ICO’s 2015 cookie law report

Both of the longtime readers of this blog will recall how I used to write posts analysing ICO’s quarterly reports of how many cookie law complaints had been filed with them in that time. (Fill your boots with the Winter 2015 and 2014 aggregated, Autumn 2014, Summer 2014, Spring 2014, Winter 2014, Autumn 2013, Summer 2013, Spring 2013, and 2012 aggregate reports.) This jaunty habit came to an end last spring, when ICO stopped updating their reporting page altogether.

Spring cleaning being what it is, they have now updated the figures for the first time since April 2015. They report that the total number of complaints filed for 2015 was 210. That is up from 2014’s total of 178, down from 2013’s total of 288, and of course way down from the 550 largely pre-loaded complaints created in advance of the law’s implementation date in 2012. That makes a total of 1,325 complaints filed over the life of the law.

UK cookie law complaints filed to ICO
Raw figures not indicative of complaints’ validity
April – June 2012 258
July – September 2012 226
October – December 2012 114
January – March 2013 87
April – June 2013 75
July to September 2013 73
October to December 2013 53
January to March 2014 65
April to June 2014 38
July to September 2014 39
October to December 2014 43
January to March 2015 44
April to June 2015 57
July to September 2015 41
October to December 2015 64
January to March 2016 48
Total 2012-2016
1325

As always, it is important to point out that these are raw aggregate numbers of the number of complaints received. They do not indicate the complaint’s merit or validity. And so, as they have done for the past two years, ICO angrily stated that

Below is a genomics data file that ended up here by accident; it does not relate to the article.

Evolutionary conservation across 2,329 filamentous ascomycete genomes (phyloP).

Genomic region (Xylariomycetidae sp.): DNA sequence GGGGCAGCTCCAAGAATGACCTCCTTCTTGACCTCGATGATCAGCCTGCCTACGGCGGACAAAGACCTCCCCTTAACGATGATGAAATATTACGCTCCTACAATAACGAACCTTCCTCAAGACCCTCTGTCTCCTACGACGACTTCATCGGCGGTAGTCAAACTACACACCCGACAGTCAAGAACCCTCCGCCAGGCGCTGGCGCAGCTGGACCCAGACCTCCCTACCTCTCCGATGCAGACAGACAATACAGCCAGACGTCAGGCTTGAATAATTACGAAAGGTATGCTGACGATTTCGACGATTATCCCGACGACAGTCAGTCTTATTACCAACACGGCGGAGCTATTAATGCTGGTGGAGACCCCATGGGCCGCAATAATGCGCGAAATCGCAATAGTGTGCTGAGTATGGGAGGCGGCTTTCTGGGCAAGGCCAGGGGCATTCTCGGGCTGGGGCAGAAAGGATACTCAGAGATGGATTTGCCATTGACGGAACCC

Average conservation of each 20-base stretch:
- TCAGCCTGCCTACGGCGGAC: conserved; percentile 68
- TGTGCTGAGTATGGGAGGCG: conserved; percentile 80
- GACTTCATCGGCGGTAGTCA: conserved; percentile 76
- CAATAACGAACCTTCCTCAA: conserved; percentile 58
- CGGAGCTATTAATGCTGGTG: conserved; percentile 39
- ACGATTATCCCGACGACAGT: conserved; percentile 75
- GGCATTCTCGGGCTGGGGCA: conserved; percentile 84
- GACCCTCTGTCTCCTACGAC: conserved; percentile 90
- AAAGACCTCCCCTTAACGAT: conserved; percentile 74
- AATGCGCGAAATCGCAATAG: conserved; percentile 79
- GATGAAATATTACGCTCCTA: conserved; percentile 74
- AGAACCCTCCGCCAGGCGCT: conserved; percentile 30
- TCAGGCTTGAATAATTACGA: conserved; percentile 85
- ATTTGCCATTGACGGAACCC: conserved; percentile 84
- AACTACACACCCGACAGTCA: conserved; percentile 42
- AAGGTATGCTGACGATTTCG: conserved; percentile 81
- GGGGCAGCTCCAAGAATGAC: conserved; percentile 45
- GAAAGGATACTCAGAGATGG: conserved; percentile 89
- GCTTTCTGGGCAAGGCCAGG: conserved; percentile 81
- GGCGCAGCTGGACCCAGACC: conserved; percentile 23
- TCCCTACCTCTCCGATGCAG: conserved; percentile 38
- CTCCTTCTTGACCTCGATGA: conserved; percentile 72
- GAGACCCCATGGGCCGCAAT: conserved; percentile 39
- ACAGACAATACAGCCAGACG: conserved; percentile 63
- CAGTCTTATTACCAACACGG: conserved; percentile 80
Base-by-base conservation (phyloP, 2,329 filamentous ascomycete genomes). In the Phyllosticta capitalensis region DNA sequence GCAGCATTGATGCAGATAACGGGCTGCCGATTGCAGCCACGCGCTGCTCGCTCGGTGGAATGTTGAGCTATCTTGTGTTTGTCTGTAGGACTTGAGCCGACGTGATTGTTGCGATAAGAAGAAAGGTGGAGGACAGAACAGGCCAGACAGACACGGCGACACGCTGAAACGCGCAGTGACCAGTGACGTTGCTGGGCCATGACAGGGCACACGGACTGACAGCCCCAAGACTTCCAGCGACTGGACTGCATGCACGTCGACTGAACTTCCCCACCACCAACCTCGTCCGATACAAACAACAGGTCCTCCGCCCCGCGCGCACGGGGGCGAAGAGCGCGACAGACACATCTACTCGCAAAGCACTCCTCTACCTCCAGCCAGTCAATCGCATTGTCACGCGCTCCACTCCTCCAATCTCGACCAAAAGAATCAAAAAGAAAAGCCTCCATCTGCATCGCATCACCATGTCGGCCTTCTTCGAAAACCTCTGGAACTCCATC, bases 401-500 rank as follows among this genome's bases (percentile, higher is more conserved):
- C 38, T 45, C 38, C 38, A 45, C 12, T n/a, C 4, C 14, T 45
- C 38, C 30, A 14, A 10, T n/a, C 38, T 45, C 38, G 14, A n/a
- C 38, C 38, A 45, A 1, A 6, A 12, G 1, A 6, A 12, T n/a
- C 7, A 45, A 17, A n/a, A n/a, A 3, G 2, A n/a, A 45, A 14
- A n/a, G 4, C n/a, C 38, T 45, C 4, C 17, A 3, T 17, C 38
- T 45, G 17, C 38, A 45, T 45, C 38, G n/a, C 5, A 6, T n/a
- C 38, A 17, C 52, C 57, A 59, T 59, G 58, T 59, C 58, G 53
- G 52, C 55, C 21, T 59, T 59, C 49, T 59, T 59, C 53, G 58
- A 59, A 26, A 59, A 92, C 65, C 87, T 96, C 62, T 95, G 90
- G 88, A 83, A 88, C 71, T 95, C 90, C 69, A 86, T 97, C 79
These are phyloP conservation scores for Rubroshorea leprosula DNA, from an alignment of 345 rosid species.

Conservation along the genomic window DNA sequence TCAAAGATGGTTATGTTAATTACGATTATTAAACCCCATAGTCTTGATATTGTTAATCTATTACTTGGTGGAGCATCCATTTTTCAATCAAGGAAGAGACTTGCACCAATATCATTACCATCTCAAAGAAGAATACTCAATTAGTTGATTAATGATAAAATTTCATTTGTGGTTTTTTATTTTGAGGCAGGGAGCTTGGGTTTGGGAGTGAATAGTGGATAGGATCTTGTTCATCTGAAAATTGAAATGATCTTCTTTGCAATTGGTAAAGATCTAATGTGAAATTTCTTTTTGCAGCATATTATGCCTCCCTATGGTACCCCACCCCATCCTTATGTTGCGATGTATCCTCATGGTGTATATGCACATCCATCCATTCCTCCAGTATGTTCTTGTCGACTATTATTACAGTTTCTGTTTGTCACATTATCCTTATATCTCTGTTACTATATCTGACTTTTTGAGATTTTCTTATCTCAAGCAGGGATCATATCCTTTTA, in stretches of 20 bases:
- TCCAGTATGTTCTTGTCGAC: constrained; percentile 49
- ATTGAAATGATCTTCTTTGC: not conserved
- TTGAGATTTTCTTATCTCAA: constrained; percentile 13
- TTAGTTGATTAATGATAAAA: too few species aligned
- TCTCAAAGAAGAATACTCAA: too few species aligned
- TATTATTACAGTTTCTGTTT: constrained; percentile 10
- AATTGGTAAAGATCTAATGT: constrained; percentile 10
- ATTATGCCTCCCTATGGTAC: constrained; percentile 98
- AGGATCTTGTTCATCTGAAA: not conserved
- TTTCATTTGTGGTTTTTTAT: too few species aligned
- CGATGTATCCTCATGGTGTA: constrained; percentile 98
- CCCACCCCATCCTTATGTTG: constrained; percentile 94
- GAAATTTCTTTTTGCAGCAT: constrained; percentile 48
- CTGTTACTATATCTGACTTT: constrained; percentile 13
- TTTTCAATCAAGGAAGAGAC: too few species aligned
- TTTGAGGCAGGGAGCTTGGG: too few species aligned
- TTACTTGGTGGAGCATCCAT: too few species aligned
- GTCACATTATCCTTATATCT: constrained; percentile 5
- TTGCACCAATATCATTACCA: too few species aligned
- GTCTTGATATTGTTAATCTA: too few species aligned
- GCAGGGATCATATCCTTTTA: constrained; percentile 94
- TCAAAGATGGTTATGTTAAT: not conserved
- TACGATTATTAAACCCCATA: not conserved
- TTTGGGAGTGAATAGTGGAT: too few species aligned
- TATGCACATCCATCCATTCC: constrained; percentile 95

It is important to note that many of the concerns we received about cookies did not relate to individual sites or provide any information about specific instances of non-compliance.

In other words, many of these complaints were bunk. ICO has been clear about the amount of time they waste on reports from members of the public abusing the cookie law for personal gripes and revenge vendettas since day one.

It’s also worthwhile to note how ICO always report cookie statistics against the figures of the other areas within their remit. For the 2015 report they note that “In that period we received 161,186 concerns about nuisance calls, text messages and emails.” The message here is clear: 210 vs 161,186 tells a story on its own.

ICO’s compliance and enforcement activity continues to consist of sending friendly, non-threatening FYI letters to organisations whose web sites may have a valid cookie concern reported by the public. (While some cite this as proof of a lack of enforcement activity, the simple fact is they can’t enforce a problem that isn’t there, nor is threatening businesses for its own sake a good way to win friends and influence people.) ICO has written to 371 organisations since October 2012. No further action, such as enforcement notices or monetary penalty fines, have been issued.

And to think that four years ago people were posting compliance warnings featuring clip art of prison cells.

ICO also noticed that they have “recently conducted a Sweep of cookie use on mobile devices and we will publish findings on our website shortly. On the back of this we have contacted 16 organisations specifically in relation to the mobile versions of their website.” That’s 16 organisations across the entire UK, and you can probably guess a few.

If you have strong feelings about the way compliance obligations have impacted your visitor experience and UX, why not add your voice to the industry response to the EU’s consultative review of the cookie law?

Bar chart of raw numbers of complaints filed, 2012-2016

About the author
Heather Burns is a digital law specialist in Glasgow, Scotland. She researches, writes, publishes, consults, and speaks extensively on internet laws and policies which affect the crafts of web design and development. She has been designing and developing web sites since 1997 and has been a professional web site designer since 2007. She holds a postgraduate certification in internet law and policy from the University of Strathclyde. Learn about hiring Heather to write, speak, or consult.